The American Psychological Association (APA) has faced a lot of criticism regarding its involvement in interrogation tactics in the years following the 9/11 terrorist attacks. Then, last year, the Senate Select Committee on Intelligence released a report detailing the “enhanced interrogation” techniques committed by the Central Intelligence Agency (CIA) — techniques designed and administered by two psychologists who weren’t members of the APA. But a seven-month investigation commissioned by the APA’s board and conducted by the law firm Sidley Austin shows how the APA facilitated these techniques, and may be its most damning piece of evidence yet.

The report essentially confirms a separate one from April, which purported that the APA collaborated with the George W. Bush administration to keep psychologists involved with the interrogation program after the 2004 Abu Ghraib photo scandal — which showed abuse toward prisoners. Its well-known that doctors and psychologists oversaw the interrogators to ensure they didn’t break the law by torturing or abusing detainees. But according to the April report and this new one, senior officials at the APA shaped the association’s ethics policies to align with the needs of the Department of Defense’s (DoD) interrogation policies.

For the APA officials who played the lead role in these actions, their intention was “to curry favor with Pentagon officials by seeking to keep the associations ethics policies in line with the interrogation policies of the Defense Department, while several prominent outside psychologists took actions that aided the CIA’s interrogation and helped protect it from growing dissent inside the agency,” said the report, written by David H. Hoffman and other lawyers, according to USA Today. This collusion was further enabled through personal relationships between APA and DoD officials, including a marriage between an APA executive and “one of the military’s lead psychologists who supported interrogations at Guantánamo Bay.”

One of those APA officials was ethics chief Stephen Behnke, who was no longer with the APA as of July 8. Besides molding the APA’s code of ethics to fit in with the DoD’s, the report also said Behnke was responsible for ghostwriting statements that opposed APA members’ concerns over torture, voter irregularity in passing motions, and intercepting various complaints over ethics, among other topics, The Guardian reported. What’s more, some of these statements were said to move forward only after approval from the Pentagon. And then, without the board’s knowledge, he even went so far as to train interrogators, according to The New York Times.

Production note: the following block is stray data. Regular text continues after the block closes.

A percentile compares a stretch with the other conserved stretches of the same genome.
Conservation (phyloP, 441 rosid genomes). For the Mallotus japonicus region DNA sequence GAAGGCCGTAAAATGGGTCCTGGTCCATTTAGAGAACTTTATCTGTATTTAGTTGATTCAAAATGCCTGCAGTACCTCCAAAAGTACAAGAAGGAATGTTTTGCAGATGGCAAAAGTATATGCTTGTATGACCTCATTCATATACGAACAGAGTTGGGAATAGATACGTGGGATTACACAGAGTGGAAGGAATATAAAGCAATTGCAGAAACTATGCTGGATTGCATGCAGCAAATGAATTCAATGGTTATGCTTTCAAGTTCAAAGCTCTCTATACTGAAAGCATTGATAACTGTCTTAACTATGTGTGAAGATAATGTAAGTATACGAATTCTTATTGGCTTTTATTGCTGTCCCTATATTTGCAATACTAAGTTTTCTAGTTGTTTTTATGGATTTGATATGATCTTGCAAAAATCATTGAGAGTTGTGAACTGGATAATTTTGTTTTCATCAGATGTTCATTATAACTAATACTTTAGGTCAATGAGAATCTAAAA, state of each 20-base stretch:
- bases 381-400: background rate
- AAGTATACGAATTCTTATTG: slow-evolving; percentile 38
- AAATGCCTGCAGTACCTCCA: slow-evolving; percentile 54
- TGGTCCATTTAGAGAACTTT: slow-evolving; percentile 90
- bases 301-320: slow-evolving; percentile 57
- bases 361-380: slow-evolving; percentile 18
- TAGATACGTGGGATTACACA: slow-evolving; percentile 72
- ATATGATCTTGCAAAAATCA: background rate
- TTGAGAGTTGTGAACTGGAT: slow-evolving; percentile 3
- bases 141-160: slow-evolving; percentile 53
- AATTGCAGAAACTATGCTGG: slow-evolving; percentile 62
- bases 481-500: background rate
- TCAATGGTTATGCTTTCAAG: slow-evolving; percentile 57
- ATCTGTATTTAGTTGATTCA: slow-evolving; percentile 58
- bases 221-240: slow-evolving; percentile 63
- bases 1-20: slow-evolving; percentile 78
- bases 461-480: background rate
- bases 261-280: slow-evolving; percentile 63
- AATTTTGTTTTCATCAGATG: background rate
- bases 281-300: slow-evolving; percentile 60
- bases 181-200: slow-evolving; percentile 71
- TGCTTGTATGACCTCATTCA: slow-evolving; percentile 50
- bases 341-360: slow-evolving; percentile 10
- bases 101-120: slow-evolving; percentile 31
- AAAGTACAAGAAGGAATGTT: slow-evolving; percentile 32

While Behnke wasn’t the only top official involved in the APA’s collusion with the Pentagon, his involvement is highlighted the most throughout the report — and for good reason. “The most disturbing aspect of this whole episode is that it was run out of the APA’s ethics office,” Steven Reisner, a psychologist and psychoanalyst who has long opposed the association’s involvement in interrogations, told Newsweek. “It’s not just that they sold out APA’s ethics standards to collude with the needs of the government… What’s unconscionable was the fact that this was done in support of torture and abuse.” Among the many techniques considered torture: waterboarding, cramped confinement, dietary manipulation, and sleep deprivation.  

With the report’s release on Friday, the APA’s board quickly moved to correct these issues, and released a series of recommendations that it hopes will be implemented later this year. Among them: a policy prohibiting psychologists from being involved in prisoner interrogations held by military or intelligence officials, regardless of location, as well as changes to the ethics code and complaint-review policies.

“Our internal checks and balances failed to detect the collusion, or properly acknowledge a significant conflict of interest, nor did they provide meaningful field guidance for psychologists,” said Nadine Kaslow, former president of the APA, in a statement. “The actions, policies, and lack of independence from government influence described in the Hoffman report represented a failure to live up to our core values. We profoundly regret, and apologize for, the behavior and the consequences that ensued. Our members, our profession, and our organization expected and deserved better.”

Kaslow told The Guardian that the organization would begin embracing those who expressed concern over the legality of the torture techniques. Speaking about Jean Maria Arrigo, who had been particularly outspoken about misconduct and repeatedly quieted, she said, “I’m going to personally thank her when I see her. I’m going to personally apologize to her for the fact that other people mistreated her.”